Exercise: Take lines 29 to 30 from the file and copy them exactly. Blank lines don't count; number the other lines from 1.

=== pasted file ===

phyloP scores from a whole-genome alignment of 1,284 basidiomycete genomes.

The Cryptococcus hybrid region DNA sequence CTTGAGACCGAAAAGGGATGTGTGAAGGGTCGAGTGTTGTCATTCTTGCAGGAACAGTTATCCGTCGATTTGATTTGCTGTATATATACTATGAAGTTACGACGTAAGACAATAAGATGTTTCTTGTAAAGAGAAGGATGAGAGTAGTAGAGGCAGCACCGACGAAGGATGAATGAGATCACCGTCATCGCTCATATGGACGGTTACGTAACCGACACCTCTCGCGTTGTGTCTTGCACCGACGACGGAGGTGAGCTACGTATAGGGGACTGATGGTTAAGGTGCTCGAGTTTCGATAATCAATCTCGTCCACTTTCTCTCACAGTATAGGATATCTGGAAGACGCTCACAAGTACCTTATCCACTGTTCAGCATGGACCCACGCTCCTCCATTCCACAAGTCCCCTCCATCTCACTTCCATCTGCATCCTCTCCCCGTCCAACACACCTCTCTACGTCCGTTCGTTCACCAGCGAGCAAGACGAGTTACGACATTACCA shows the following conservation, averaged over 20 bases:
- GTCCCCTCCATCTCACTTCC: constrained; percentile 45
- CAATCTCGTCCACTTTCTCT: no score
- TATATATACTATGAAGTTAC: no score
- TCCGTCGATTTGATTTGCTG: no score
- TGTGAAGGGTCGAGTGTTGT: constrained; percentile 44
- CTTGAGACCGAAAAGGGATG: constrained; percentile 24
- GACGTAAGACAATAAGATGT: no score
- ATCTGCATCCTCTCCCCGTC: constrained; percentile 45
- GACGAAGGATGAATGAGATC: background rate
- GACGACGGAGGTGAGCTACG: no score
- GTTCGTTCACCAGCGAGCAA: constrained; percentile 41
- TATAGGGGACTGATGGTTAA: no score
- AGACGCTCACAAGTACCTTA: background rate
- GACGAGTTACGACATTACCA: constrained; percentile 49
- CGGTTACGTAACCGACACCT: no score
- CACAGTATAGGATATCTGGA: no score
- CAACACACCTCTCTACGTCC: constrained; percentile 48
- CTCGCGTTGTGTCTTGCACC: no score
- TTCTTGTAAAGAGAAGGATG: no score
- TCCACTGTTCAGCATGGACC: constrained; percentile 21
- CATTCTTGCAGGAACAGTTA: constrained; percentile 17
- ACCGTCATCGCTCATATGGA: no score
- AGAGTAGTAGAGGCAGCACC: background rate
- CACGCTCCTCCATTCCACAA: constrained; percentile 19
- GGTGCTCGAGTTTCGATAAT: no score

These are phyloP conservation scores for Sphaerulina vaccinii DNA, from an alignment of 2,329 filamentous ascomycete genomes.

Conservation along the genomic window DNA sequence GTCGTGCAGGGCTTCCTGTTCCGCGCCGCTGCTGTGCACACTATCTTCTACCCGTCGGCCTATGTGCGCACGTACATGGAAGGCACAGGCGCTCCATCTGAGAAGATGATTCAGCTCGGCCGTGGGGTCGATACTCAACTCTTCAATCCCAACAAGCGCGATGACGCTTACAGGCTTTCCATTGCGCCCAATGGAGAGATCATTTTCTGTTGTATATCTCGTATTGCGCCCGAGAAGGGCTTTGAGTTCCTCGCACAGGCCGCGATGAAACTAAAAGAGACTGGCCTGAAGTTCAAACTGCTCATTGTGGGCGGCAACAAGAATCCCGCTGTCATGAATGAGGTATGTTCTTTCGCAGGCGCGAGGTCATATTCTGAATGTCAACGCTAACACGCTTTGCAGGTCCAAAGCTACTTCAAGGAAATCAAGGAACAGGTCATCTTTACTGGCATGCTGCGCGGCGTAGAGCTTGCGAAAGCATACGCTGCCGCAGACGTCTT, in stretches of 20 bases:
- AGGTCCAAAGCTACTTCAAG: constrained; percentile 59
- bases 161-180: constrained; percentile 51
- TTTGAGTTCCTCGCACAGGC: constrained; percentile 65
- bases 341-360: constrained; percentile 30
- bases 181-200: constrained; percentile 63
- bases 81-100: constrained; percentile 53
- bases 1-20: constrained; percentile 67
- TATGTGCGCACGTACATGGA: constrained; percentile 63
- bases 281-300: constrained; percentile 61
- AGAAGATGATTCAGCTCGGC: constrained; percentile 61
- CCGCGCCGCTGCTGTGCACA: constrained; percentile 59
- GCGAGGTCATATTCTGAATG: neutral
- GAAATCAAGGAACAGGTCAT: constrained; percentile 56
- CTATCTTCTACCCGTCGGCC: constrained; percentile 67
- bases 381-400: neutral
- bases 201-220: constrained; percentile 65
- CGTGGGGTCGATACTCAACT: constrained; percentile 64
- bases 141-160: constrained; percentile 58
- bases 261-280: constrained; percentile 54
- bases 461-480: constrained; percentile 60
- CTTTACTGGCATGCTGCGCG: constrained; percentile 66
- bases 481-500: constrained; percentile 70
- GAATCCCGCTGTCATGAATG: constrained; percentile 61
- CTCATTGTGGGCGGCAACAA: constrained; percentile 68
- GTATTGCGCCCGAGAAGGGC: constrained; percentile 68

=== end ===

Conservation along the genomic window DNA sequence GTCGTGCAGGGCTTCCTGTTCCGCGCCGCTGCTGTGCACACTATCTTCTACCCGTCGGCCTATGTGCGCACGTACATGGAAGGCACAGGCGCTCCATCTGAGAAGATGATTCAGCTCGGCCGTGGGGTCGATACTCAACTCTTCAATCCCAACAAGCGCGATGACGCTTACAGGCTTTCCATTGCGCCCAATGGAGAGATCATTTTCTGTTGTATATCTCGTATTGCGCCCGAGAAGGGCTTTGAGTTCCTCGCACAGGCCGCGATGAAACTAAAAGAGACTGGCCTGAAGTTCAAACTGCTCATTGTGGGCGGCAACAAGAATCCCGCTGTCATGAATGAGGTATGTTCTTTCGCAGGCGCGAGGTCATATTCTGAATGTCAACGCTAACACGCTTTGCAGGTCCAAAGCTACTTCAAGGAAATCAAGGAACAGGTCATCTTTACTGGCATGCTGCGCGGCGTAGAGCTTGCGAAAGCATACGCTGCCGCAGACGTCTT, in stretches of 20 bases:
- AGGTCCAAAGCTACTTCAAG: constrained; percentile 59